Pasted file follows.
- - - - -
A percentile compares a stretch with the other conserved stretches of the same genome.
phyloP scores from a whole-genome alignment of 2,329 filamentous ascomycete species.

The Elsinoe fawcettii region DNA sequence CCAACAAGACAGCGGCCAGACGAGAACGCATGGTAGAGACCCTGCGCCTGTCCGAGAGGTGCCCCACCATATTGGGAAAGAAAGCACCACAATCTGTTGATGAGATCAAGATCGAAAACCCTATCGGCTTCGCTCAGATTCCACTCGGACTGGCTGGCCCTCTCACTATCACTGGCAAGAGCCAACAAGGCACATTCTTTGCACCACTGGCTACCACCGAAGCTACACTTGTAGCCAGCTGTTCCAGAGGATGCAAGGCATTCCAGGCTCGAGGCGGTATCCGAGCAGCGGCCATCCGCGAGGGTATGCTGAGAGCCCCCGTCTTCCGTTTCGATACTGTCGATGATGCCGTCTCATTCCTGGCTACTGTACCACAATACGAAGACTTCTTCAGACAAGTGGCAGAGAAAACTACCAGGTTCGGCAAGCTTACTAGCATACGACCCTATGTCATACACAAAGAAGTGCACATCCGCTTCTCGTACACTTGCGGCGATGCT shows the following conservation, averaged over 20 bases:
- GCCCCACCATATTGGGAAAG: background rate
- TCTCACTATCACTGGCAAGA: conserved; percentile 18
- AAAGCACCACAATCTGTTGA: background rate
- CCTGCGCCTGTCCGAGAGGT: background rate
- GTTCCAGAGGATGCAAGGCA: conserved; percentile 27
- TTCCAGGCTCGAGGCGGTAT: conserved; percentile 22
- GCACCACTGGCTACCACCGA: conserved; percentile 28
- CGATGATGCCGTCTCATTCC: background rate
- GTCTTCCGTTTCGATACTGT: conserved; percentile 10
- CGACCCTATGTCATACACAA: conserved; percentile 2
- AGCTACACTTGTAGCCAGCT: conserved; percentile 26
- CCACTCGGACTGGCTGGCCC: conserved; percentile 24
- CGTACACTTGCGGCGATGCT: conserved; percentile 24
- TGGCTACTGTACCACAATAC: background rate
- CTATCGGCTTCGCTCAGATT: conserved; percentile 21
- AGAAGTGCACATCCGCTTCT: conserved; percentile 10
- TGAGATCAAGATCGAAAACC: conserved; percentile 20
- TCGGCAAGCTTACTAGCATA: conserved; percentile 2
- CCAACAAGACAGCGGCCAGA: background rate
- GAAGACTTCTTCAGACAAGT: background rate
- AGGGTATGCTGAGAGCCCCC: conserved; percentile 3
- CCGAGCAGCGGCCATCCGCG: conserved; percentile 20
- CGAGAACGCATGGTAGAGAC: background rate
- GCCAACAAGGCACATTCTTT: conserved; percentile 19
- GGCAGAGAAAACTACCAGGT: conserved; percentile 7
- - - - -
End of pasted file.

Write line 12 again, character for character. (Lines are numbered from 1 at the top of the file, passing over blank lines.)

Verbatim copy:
- GTCTTCCGTTTCGATACTGT: conserved; percentile 10